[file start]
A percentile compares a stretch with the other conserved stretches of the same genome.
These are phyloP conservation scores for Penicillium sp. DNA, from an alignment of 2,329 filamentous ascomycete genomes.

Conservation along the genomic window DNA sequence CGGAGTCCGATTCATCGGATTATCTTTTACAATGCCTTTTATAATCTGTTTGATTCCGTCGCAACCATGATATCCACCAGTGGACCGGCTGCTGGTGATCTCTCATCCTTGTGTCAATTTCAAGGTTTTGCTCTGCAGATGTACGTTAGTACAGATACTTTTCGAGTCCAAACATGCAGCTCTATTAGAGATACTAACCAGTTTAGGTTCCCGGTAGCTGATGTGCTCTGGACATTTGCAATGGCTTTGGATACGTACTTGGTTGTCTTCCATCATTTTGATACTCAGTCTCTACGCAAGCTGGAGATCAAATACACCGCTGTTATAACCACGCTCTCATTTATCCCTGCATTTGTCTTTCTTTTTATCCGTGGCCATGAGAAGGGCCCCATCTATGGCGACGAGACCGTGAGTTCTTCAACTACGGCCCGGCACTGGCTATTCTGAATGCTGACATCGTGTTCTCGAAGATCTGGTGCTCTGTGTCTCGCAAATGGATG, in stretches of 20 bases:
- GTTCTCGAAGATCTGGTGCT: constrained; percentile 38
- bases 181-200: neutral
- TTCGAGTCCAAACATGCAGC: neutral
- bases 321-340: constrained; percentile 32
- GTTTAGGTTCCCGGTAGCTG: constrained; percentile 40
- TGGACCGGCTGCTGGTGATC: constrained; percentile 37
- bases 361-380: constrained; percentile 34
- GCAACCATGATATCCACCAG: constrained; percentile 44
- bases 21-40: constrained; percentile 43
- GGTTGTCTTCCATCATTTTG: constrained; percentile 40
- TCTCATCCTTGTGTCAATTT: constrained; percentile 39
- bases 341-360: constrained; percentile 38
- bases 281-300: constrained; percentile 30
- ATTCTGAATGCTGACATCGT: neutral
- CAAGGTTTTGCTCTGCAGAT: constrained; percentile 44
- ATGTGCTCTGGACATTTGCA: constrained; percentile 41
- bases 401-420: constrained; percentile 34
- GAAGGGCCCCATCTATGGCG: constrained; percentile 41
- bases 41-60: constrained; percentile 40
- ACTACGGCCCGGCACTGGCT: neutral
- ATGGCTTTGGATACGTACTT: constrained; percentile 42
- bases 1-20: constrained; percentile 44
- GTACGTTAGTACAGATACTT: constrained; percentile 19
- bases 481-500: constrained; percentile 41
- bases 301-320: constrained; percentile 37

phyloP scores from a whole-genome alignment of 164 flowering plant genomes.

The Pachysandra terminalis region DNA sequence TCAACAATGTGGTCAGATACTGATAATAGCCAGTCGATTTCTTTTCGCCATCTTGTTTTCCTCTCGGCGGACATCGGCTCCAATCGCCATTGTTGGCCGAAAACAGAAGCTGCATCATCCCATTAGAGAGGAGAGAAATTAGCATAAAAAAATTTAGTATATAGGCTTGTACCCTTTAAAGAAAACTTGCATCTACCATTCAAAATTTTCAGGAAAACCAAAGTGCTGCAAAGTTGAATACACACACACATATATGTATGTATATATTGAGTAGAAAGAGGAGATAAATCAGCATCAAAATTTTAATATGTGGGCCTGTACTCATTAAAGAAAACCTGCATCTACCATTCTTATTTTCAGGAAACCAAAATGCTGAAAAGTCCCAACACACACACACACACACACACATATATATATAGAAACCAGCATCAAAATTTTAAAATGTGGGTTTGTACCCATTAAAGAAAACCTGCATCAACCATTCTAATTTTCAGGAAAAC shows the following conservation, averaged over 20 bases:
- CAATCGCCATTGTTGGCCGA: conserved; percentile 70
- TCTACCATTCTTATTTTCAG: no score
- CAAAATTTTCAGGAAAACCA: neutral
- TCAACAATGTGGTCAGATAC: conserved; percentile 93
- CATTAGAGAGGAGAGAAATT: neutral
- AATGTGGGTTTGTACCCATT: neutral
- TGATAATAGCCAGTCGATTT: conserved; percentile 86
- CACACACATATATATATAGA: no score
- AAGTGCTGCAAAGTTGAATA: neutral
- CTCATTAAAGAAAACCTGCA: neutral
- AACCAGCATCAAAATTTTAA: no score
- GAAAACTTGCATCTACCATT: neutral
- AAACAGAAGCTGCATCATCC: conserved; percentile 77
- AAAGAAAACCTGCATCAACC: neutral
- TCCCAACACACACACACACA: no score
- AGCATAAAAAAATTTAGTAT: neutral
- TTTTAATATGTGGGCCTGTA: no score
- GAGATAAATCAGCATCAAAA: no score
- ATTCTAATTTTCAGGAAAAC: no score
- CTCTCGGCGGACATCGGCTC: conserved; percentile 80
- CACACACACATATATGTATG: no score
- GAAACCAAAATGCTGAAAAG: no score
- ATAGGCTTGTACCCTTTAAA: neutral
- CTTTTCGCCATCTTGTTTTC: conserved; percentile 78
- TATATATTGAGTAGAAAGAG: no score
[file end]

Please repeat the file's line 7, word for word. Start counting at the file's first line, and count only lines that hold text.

- bases 321-340: constrained; percentile 32